I remember reading a letter to the editor in a news magazine (Newsweek, I believe)  many years ago during debates about whether women could be ordained as pastors, priests, or rabbis.   The letter-writer, a woman who was obviously aware of men’s fears about losing power if women were to be ordained or hold other leadership positions in religious institutions, said something like this:  “We’re not saying that you should move out and let us take over.  We’re just saying move over and let us help.”  That sums up my point nicely.

In your last post, you mentioned that one way that some Christians dismiss feminism as being unworthy of serious consideration is to link it to abortion rights.  Again, this issue must be considered from the standpoint of women’s free agency as being essential to any understanding of what feminism is about. It is about what we discussed in our earliest letters about recognizing women as fully capable human beings with free will and full humanity in the same way that men are considered fully human, which includes the freedom to make choices.  We do not call it selfish for men to want the power to make choices in their lives, and neither should we call it selfish for women to want the power to make choices in matters that concern them.

Incidentally, Kimberly, I thought the paragraph about a much broader definition of support for life issues in your last letter was excellent.  You said some profound things and said them really well.  And you’re also right that feminists are not a monolithic group with only one view on abortion or on anything else.  Pastors are wrong if they insist that feminists are people who are ipso facto “pro-abortion.”  They are pro-choice.  They believe in women’s agency.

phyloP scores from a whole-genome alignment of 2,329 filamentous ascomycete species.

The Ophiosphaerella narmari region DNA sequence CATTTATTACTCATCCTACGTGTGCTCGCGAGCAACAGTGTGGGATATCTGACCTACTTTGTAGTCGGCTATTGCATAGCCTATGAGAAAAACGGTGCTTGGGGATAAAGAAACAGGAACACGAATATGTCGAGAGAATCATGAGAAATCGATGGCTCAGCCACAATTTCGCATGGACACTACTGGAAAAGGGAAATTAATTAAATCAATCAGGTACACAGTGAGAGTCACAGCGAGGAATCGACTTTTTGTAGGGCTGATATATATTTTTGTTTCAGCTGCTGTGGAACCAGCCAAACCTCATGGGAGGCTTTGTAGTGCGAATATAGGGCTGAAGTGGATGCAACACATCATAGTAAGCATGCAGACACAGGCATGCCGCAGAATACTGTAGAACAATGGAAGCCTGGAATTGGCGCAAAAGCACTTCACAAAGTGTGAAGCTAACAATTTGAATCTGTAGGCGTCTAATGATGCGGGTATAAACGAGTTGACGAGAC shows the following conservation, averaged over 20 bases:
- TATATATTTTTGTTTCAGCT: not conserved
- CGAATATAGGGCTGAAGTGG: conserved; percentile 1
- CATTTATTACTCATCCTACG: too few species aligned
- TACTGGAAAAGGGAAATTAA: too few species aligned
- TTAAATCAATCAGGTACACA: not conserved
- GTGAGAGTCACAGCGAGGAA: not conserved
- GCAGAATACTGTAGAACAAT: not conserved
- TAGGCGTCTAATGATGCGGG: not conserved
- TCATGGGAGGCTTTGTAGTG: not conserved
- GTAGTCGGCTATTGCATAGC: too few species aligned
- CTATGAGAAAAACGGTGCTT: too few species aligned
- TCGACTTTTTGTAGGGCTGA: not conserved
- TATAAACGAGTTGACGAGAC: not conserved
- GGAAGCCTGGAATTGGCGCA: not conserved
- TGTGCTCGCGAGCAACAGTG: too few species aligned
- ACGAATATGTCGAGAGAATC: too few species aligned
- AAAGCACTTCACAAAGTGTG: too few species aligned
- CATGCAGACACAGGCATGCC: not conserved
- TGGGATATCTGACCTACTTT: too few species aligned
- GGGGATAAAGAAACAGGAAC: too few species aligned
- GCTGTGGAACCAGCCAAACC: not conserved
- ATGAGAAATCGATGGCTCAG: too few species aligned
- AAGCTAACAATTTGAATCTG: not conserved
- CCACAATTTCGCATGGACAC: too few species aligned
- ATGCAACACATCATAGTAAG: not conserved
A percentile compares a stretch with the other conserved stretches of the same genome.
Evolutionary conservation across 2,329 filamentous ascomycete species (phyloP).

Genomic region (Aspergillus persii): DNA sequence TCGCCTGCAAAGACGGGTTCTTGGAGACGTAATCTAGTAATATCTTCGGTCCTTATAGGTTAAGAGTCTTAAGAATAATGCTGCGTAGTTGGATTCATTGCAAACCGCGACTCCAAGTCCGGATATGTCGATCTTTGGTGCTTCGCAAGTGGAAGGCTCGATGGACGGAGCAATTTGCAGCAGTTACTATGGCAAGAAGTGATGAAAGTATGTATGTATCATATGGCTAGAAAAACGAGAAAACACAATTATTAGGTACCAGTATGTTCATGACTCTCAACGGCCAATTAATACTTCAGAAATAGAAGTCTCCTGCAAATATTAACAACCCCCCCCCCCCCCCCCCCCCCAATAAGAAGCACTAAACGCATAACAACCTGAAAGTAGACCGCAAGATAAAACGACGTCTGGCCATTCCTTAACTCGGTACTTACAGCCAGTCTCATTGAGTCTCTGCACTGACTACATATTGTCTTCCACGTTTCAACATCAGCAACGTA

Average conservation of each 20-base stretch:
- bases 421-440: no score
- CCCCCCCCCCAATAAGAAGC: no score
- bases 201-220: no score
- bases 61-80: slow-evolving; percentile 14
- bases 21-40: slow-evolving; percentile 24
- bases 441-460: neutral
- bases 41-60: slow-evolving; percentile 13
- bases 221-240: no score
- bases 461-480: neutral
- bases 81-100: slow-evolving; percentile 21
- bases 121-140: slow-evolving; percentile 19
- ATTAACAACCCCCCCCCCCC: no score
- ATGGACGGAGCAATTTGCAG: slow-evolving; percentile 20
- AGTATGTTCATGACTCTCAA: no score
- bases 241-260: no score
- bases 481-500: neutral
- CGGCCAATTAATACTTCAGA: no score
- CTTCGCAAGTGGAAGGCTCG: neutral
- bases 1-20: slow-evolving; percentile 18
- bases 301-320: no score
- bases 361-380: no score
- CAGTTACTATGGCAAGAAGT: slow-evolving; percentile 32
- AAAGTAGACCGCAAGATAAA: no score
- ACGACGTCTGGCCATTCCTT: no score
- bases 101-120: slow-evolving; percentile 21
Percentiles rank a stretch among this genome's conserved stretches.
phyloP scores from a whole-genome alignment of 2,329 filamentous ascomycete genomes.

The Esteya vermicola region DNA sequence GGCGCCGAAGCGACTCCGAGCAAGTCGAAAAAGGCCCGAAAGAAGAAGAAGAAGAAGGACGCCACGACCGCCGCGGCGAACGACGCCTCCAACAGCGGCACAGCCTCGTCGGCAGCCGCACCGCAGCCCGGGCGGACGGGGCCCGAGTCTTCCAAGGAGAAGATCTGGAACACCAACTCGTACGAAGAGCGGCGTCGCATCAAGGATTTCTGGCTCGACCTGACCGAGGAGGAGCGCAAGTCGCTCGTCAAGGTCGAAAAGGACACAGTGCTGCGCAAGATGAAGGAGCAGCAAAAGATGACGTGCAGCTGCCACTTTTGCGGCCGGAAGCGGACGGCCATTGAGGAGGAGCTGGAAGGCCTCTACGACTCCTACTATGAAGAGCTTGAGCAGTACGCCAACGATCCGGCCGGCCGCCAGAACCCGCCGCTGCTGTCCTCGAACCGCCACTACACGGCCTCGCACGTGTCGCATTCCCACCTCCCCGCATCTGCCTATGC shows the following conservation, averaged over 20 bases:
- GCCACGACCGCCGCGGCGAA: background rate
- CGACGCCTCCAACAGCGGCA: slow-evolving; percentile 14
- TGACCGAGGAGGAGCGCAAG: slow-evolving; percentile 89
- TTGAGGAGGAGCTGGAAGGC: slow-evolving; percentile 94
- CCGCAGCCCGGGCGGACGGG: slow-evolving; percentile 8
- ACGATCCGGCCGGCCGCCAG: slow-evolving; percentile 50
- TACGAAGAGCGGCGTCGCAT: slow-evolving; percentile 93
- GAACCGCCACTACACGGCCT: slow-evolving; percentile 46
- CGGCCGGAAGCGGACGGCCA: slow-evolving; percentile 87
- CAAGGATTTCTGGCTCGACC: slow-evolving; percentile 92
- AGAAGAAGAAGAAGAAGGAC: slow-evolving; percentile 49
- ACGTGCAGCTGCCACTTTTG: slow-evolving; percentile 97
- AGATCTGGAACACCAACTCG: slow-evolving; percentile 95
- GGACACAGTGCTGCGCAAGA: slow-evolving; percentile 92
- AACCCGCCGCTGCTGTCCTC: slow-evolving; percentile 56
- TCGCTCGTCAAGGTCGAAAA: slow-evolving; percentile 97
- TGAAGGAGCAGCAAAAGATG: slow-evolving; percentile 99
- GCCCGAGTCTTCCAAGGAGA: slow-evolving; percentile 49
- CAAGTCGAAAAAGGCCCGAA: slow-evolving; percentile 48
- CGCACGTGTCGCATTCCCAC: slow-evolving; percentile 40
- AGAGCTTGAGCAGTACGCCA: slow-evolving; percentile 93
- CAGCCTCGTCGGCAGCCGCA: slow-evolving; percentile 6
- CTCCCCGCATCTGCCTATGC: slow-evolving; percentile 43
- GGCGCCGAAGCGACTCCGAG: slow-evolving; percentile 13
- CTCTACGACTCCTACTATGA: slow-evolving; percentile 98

Most feminists I know are very much aware of the complexities of abortion decisions, and they are not cavalier about the matter.  Many I’ve talked with have said they could not imagine themselves ever having an abortion.  But at the same time, they realize they would not want to insist that all young girls and women in all circumstances make the decision they think they themselves would make.  And perhaps under certain circumstances (rape, for example) they might make a very different decision for themselves as well.  In any case, the question of abortion, like all other questions related to women’s lives, must always take into account the moral agency of women.  Otherwise, their full humanity is not being recognized.

As you know, Kim, I’ve written at length about reproductive issues in two chapters of the book Nancy Hardesty and I coauthored, All We’re Meant to Be: Biblical Feminism for Today, so I won’t take up more space to talk about these issues here.  But I do want to close with the very simple definition of feminism that Nancy and I provide in that book, namely that feminism is “a belief in and a commitment to the full equality of men and women in home, church, and society” (p. 1, 1992 revised edition). Perhaps some of the women you’ve talked with about feminism may be willing to give some thought to that definition.  On the other hand, maybe they’ll reject it.  As we’ve said in earlier posts, some Christians think women can be equal in society but not in the home or church.